Consulting proposals: A Waste of Time?

There’s a lot of focus on writing effective consulting proposals. You’ve likely signed up for our Consultants Toolkit list and received this guide. (UPDATE: The Consultants Toolkit has been deprecated. Please signup for the Consulting Blueprint instead).

But these proposals aren’t always as important as people often make them seem.

In fact, they can often be a waste of time. And I’ll illustrate this by telling you a true story from my early days as a marketing consultant.

Size Doesn’t Matter
I connected with a large international manufacturer. This company was doing some great things and seemed to have a strong product.

The president of this company was interested in having me consult for them to assist with making their online lead generation system more effective.

I spent the time to speak with this president. We exchanged several emails and calls. I took the time to review their current online situation and made notes on what areas could be improved.

I charged nothing for this and did so happily ‘knowing’ that a much larger project was imminent.

The president expressed his desire to move forward and we scheduled a sit down meeting in his office – about a 30 minute drive from mine. Two days before the meeting the president sent an email requesting a proposal.

Shopping Around
Knowing that it takes a good deal of time to create a solid proposal I told him I wouldn’t do that. Instead, I offered to give him a brief summary (one-page) of what I felt I could bring to the table and what we’d work on.

He agreed and said that would be fine. The day before our meeting I received an email from him saying that they’d hired a full-time employee to work on this, so the meeting was off.

You meet all sorts of characters in business. I took no offence and wished him well.

Now, just imagine what it would have been liked if I had spent a full day or two putting together a proposal that would blow him away. Only to be told that the meeting is off.

Digging deeper into this you realize that this president wasn’t really all that serious. He was leading me on to believe he was fully interested, but really was more or less shopping around.

A real solid proposal isn’t for people that are shopping around. For them, you can hand them a one-page outline, or a generic form that you slightly customize.

Real Consulting Proposals = Real Value
Consulting proposals are in themselves a set of deep analysis, strategy and insight. That’s why I charge a fee for them.

This isn’t some new technique I’ve made up. Painting companies often provide a free in house consultation. When you’re ready, they’ll have a designer come in and suggest actual colors and give you a proposal – which they charge for. Then they do the painting – which of course they charge for. That’s how this business works.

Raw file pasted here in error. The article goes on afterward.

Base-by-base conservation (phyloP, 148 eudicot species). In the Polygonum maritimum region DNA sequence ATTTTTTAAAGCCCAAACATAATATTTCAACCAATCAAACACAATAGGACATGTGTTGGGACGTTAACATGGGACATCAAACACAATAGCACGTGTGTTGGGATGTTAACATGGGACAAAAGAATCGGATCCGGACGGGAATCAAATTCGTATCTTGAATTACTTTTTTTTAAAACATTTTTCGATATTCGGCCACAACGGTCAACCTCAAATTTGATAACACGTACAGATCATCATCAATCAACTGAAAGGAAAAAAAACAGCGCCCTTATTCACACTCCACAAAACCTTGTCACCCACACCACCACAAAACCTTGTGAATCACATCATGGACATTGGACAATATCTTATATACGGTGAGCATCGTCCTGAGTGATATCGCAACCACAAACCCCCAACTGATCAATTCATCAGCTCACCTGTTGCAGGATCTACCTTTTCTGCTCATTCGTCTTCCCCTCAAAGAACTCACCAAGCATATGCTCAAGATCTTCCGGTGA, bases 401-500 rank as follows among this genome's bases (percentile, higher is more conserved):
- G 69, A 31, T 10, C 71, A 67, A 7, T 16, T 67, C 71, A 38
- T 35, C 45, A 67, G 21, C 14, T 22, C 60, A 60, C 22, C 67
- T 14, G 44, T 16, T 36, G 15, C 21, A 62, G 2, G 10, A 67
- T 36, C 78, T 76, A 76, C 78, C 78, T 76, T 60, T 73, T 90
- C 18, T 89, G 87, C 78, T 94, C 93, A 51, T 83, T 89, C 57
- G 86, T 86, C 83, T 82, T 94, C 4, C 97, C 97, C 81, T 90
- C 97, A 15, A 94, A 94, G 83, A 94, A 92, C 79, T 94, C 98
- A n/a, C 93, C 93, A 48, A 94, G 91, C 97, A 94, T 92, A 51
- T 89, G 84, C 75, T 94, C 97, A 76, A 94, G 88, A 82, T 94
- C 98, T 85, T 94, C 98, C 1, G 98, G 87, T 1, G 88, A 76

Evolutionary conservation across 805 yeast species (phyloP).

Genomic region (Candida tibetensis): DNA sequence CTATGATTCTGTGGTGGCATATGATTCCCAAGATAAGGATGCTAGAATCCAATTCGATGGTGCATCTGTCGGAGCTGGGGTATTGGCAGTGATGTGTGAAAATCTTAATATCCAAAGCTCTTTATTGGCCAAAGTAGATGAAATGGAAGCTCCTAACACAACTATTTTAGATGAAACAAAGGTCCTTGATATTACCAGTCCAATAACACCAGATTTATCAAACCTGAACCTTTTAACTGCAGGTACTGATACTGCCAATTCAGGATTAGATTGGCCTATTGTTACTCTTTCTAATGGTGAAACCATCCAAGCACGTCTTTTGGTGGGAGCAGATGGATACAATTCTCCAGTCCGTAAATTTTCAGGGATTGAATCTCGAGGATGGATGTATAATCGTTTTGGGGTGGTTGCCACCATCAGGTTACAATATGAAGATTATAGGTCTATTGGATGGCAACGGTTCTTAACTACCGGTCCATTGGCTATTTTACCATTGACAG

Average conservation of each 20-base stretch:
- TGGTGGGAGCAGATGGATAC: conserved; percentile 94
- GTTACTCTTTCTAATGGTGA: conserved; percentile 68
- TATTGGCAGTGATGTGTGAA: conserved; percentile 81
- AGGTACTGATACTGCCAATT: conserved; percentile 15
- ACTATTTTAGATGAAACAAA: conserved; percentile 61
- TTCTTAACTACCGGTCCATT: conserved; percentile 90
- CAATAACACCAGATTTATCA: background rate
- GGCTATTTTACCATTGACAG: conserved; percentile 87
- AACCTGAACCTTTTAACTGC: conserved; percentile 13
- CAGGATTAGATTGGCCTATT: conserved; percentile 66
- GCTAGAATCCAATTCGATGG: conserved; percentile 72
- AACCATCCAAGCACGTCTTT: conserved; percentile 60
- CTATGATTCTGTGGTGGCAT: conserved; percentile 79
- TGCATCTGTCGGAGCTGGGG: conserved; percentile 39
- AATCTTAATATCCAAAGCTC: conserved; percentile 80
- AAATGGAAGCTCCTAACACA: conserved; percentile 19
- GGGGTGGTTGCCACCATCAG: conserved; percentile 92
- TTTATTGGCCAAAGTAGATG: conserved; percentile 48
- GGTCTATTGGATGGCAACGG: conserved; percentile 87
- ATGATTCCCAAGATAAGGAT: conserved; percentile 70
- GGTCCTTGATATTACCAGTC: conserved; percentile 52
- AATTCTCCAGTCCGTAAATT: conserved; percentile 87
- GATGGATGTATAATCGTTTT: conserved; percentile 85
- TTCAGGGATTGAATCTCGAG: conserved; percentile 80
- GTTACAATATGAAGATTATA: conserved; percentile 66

My recommendation here is that you have some materials at the ready so you can give them to any business that comes calling. As their interest becomes more and more serious, you can get them invested deeper into the level of value you can deliver to them.

This ultimately leads to an ultimatum where you really get to see how serious the client is. Pay for a real consultation where we really get into details and options or take some information that will help you decide how serious you are.

Consulting proposals can be a waste of time. But it’s a shame to let that happen.

Please Share This Article If You Enjoyed It:

  • This was a great post. Thanks!

    There is also a fine line in writing a proposal and not giving “too much” away in the process.

    Be careful of sharing too many strategy-laden details. This I learned the hard way.

    • Teri, glad you enjoyed the post and thanks for the feedback. Would be great to hear more about your experiences.

  • Bart McDonough

    Hi Michael,

    Great post, and I love the valuable information you've got on your website. I've tried some of your SEO techniques and other advice, and so far, everything works!

    Quick question: I was wondering about the difference between a Proposal and a Statement of Work. I know some consultants who use only one or the other and some who use both. Are both necessary, or does it depend on the client? (For example, some clients will require a very formalized document like a Statement of Work that's basically a high-level project management plan.)

    – Bart

    • Bart – Thanks for the comment and feedback! A one to two page consulting agreement and proposal is effective in most situations. However, documents of this type do depend on the company. 20-50+ page proposals are required in some industries.

  • I used to write proposals for free and it was a nightmare – so much time wasted. Now I’m just clear as possible on my website – listing my services, pricing, what I can bring to the table and even how to do it (I have lots of tutorials). Very open about everything and now people rarely ask me for a proposal because it’s all right there – that has really worked out for me.

    However the larger companies and universities still ask for one. Since these are the best clients at least pay wise, do you give them special consideration? I want the project but I don’t want to write a free analysis – but to have the best proposal I feel like you almost have to especially when you know there’s other reputable companies providing them with a solid proposal.

    Any advice on how to go about this?